Fjord fiesta: exploring west Norway

Photography and copy from a trip to western Norway in 2016. The journey, with Cruise & Maritime Voyages, included visits to Bergen, Molde, Åndalsnes, Geiranger and Eidfjord. You can read my write-up in Cruise Adviser (below), a travel trade title, and Travelzoo Experience, both published by Waterfront Publishing, of which I am a director.


Anthony Pearce takes an ex-UK cruise from Tilbury to the spectacular islands and inlets of the west coast of Norway with Cruise & Maritime Voyages as part of our no-fly cruise special


To those who turn their nose up at a cruise, Norway is the answer. The complex, narrow network of 1,200 fjords that weave into the country’s west coast, cannot truly be enjoyed in any other way. Roads may exist where 20 years ago they did not, but exploring this region by car, although technically possible, would take considerably longer and reveal a fraction of the amount.

Just a few days ago, I left London, boarded the 1,250-guest Magellan, sailed down the Thames and crossed the heavy North Sea. Now, outside my window is the most majestic of sights: an empty, silent fjord, its banks, just metres from the ship, reaching into the sky and disappearing into mist.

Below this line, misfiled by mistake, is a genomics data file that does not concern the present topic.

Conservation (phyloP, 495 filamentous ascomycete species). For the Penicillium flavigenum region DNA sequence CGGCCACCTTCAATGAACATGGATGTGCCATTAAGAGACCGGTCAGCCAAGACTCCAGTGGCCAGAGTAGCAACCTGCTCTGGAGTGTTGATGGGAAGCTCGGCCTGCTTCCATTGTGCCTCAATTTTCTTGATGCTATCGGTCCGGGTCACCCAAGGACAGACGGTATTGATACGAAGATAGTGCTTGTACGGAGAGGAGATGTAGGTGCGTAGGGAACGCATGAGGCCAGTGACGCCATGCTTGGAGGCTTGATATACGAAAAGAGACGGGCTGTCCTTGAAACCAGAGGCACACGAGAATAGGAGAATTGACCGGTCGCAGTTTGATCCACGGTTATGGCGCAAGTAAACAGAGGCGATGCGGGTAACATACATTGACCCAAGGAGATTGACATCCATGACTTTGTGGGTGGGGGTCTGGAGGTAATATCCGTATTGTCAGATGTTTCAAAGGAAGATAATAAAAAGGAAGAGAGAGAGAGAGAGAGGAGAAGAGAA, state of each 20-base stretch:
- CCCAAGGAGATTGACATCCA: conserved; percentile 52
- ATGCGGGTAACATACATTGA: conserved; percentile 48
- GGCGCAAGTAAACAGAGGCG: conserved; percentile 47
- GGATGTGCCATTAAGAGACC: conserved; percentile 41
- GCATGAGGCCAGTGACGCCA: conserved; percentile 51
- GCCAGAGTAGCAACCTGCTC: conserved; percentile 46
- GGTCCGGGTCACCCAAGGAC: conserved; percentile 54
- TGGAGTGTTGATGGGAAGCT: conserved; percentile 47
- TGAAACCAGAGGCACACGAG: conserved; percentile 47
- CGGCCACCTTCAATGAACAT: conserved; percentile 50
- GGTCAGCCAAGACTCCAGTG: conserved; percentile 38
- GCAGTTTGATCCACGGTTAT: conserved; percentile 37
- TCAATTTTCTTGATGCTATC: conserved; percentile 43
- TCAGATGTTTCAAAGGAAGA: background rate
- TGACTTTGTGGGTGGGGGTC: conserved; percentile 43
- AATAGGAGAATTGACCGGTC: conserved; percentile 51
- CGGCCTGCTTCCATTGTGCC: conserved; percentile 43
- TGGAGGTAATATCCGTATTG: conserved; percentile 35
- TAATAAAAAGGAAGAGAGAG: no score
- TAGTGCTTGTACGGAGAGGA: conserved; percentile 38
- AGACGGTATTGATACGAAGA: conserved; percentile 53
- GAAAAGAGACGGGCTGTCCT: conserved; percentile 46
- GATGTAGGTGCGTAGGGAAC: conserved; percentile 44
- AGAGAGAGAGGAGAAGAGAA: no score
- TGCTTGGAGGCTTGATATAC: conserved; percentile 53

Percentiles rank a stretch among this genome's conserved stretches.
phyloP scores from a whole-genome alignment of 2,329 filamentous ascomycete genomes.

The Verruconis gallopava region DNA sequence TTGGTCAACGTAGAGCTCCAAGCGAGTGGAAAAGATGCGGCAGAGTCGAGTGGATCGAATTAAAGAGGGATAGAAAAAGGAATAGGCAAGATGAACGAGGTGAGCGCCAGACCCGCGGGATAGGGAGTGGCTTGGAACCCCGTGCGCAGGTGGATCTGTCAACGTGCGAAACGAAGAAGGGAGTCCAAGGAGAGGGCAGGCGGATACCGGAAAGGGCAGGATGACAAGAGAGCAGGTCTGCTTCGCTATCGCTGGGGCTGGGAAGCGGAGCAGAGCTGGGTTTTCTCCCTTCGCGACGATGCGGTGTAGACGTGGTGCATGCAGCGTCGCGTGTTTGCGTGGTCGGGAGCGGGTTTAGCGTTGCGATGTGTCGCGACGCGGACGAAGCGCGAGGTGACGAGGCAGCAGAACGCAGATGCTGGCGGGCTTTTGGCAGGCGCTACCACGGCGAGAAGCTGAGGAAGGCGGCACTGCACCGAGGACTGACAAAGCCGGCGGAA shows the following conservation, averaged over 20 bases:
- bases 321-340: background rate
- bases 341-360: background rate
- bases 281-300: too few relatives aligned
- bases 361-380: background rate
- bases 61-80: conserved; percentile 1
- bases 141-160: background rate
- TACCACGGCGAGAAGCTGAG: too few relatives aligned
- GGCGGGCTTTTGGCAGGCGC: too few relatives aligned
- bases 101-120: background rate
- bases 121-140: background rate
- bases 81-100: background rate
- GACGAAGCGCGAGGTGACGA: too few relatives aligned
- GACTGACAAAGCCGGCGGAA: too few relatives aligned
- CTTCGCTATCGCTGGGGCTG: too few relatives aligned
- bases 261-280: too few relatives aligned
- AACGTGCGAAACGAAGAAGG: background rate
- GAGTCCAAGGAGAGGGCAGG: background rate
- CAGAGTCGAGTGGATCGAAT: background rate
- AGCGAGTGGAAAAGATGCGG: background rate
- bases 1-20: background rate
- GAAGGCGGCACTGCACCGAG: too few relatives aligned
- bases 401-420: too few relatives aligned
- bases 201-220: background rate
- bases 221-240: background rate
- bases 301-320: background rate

There’s something special about sailing from the UK. It harks back to a golden age of travel, meaning your holiday feels less like a quick getaway and more like an extended adventure, although one with spa treatments and afternoon tea. It’s something Cruise & Maritime Voyages launched to do and has stuck by, even as it expands to launch Columbus; at 1,400 guests, it is the line’s largest ship yet.

Advertisements